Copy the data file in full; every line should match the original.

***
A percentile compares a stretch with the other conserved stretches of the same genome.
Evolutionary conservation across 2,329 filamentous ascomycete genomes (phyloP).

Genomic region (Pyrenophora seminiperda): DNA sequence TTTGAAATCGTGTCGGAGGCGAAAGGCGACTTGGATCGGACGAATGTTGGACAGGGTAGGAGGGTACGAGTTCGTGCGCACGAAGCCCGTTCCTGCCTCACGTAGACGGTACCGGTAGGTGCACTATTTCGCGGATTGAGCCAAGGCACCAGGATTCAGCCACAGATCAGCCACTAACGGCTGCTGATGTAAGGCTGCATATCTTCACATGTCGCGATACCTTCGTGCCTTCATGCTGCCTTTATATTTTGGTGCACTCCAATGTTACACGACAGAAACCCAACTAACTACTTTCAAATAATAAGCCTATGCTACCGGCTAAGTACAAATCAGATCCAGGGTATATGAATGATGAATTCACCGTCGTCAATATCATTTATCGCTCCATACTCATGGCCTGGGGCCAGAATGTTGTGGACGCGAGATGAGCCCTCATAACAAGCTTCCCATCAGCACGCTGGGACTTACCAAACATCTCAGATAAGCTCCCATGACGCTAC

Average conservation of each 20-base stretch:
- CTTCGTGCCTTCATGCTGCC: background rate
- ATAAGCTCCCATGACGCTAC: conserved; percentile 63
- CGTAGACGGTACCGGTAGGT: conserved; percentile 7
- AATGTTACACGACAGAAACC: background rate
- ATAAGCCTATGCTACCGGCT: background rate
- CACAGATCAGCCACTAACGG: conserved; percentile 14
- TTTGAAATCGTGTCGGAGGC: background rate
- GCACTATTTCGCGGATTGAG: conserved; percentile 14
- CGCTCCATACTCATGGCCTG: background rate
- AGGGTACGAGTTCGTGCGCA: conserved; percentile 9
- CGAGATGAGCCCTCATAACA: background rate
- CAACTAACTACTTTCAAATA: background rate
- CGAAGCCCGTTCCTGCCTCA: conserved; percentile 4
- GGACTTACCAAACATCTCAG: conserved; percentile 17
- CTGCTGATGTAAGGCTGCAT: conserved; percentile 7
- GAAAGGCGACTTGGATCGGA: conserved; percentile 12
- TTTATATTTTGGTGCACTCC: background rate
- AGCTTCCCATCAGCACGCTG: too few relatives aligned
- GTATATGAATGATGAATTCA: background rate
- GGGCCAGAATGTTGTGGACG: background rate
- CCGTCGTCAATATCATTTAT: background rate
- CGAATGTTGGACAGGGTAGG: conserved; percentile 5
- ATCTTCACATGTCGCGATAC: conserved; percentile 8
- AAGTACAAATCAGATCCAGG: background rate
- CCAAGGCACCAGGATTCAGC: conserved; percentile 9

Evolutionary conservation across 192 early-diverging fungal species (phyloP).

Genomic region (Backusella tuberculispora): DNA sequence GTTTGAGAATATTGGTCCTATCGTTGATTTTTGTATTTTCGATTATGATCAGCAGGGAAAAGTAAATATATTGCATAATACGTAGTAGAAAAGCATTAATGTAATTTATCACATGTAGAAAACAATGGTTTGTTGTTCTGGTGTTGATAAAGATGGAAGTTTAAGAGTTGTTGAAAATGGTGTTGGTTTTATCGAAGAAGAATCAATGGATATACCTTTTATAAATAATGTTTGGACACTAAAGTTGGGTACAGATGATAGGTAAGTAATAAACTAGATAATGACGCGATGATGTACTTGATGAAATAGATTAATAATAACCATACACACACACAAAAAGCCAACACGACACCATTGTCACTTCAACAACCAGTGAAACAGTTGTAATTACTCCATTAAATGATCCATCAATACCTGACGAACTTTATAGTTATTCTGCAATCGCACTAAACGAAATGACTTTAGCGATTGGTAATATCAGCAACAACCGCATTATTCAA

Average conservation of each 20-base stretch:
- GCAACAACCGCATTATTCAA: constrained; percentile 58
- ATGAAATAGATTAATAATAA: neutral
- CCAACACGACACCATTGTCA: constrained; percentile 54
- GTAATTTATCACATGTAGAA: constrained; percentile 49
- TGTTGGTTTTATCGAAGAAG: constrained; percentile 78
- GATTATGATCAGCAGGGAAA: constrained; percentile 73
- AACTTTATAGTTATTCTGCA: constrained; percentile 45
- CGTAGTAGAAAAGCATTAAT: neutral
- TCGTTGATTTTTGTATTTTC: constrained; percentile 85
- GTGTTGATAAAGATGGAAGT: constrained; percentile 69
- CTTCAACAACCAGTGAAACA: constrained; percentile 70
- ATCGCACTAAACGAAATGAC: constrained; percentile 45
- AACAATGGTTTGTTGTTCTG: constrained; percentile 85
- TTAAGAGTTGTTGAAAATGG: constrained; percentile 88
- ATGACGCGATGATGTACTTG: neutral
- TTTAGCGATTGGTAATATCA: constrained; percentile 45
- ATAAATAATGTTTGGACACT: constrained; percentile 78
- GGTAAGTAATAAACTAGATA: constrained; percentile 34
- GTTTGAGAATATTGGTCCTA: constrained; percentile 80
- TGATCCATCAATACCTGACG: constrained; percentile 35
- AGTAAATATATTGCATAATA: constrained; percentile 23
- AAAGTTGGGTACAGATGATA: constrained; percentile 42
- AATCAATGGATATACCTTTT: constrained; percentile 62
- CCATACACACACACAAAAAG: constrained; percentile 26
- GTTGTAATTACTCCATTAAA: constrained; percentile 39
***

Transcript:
A percentile compares a stretch with the other conserved stretches of the same genome.
Evolutionary conservation across 2,329 filamentous ascomycete genomes (phyloP).

Genomic region (Pyrenophora seminiperda): DNA sequence TTTGAAATCGTGTCGGAGGCGAAAGGCGACTTGGATCGGACGAATGTTGGACAGGGTAGGAGGGTACGAGTTCGTGCGCACGAAGCCCGTTCCTGCCTCACGTAGACGGTACCGGTAGGTGCACTATTTCGCGGATTGAGCCAAGGCACCAGGATTCAGCCACAGATCAGCCACTAACGGCTGCTGATGTAAGGCTGCATATCTTCACATGTCGCGATACCTTCGTGCCTTCATGCTGCCTTTATATTTTGGTGCACTCCAATGTTACACGACAGAAACCCAACTAACTACTTTCAAATAATAAGCCTATGCTACCGGCTAAGTACAAATCAGATCCAGGGTATATGAATGATGAATTCACCGTCGTCAATATCATTTATCGCTCCATACTCATGGCCTGGGGCCAGAATGTTGTGGACGCGAGATGAGCCCTCATAACAAGCTTCCCATCAGCACGCTGGGACTTACCAAACATCTCAGATAAGCTCCCATGACGCTAC

Average conservation of each 20-base stretch:
- CTTCGTGCCTTCATGCTGCC: background rate
- ATAAGCTCCCATGACGCTAC: conserved; percentile 63
- CGTAGACGGTACCGGTAGGT: conserved; percentile 7
- AATGTTACACGACAGAAACC: background rate
- ATAAGCCTATGCTACCGGCT: background rate
- CACAGATCAGCCACTAACGG: conserved; percentile 14
- TTTGAAATCGTGTCGGAGGC: background rate
- GCACTATTTCGCGGATTGAG: conserved; percentile 14
- CGCTCCATACTCATGGCCTG: background rate
- AGGGTACGAGTTCGTGCGCA: conserved; percentile 9
- CGAGATGAGCCCTCATAACA: background rate
- CAACTAACTACTTTCAAATA: background rate
- CGAAGCCCGTTCCTGCCTCA: conserved; percentile 4
- GGACTTACCAAACATCTCAG: conserved; percentile 17
- CTGCTGATGTAAGGCTGCAT: conserved; percentile 7
- GAAAGGCGACTTGGATCGGA: conserved; percentile 12
- TTTATATTTTGGTGCACTCC: background rate
- AGCTTCCCATCAGCACGCTG: too few relatives aligned
- GTATATGAATGATGAATTCA: background rate
- GGGCCAGAATGTTGTGGACG: background rate
- CCGTCGTCAATATCATTTAT: background rate
- CGAATGTTGGACAGGGTAGG: conserved; percentile 5
- ATCTTCACATGTCGCGATAC: conserved; percentile 8
- AAGTACAAATCAGATCCAGG: background rate
- CCAAGGCACCAGGATTCAGC: conserved; percentile 9

Evolutionary conservation across 192 early-diverging fungal species (phyloP).

Genomic region (Backusella tuberculispora): DNA sequence GTTTGAGAATATTGGTCCTATCGTTGATTTTTGTATTTTCGATTATGATCAGCAGGGAAAAGTAAATATATTGCATAATACGTAGTAGAAAAGCATTAATGTAATTTATCACATGTAGAAAACAATGGTTTGTTGTTCTGGTGTTGATAAAGATGGAAGTTTAAGAGTTGTTGAAAATGGTGTTGGTTTTATCGAAGAAGAATCAATGGATATACCTTTTATAAATAATGTTTGGACACTAAAGTTGGGTACAGATGATAGGTAAGTAATAAACTAGATAATGACGCGATGATGTACTTGATGAAATAGATTAATAATAACCATACACACACACAAAAAGCCAACACGACACCATTGTCACTTCAACAACCAGTGAAACAGTTGTAATTACTCCATTAAATGATCCATCAATACCTGACGAACTTTATAGTTATTCTGCAATCGCACTAAACGAAATGACTTTAGCGATTGGTAATATCAGCAACAACCGCATTATTCAA

Average conservation of each 20-base stretch:
- GCAACAACCGCATTATTCAA: constrained; percentile 58
- ATGAAATAGATTAATAATAA: neutral
- CCAACACGACACCATTGTCA: constrained; percentile 54
- GTAATTTATCACATGTAGAA: constrained; percentile 49
- TGTTGGTTTTATCGAAGAAG: constrained; percentile 78
- GATTATGATCAGCAGGGAAA: constrained; percentile 73
- AACTTTATAGTTATTCTGCA: constrained; percentile 45
- CGTAGTAGAAAAGCATTAAT: neutral
- TCGTTGATTTTTGTATTTTC: constrained; percentile 85
- GTGTTGATAAAGATGGAAGT: constrained; percentile 69
- CTTCAACAACCAGTGAAACA: constrained; percentile 70
- ATCGCACTAAACGAAATGAC: constrained; percentile 45
- AACAATGGTTTGTTGTTCTG: constrained; percentile 85
- TTAAGAGTTGTTGAAAATGG: constrained; percentile 88
- ATGACGCGATGATGTACTTG: neutral
- TTTAGCGATTGGTAATATCA: constrained; percentile 45
- ATAAATAATGTTTGGACACT: constrained; percentile 78
- GGTAAGTAATAAACTAGATA: constrained; percentile 34
- GTTTGAGAATATTGGTCCTA: constrained; percentile 80
- TGATCCATCAATACCTGACG: constrained; percentile 35
- AGTAAATATATTGCATAATA: constrained; percentile 23
- AAAGTTGGGTACAGATGATA: constrained; percentile 42
- AATCAATGGATATACCTTTT: constrained; percentile 62
- CCATACACACACACAAAAAG: constrained; percentile 26
- GTTGTAATTACTCCATTAAA: constrained; percentile 39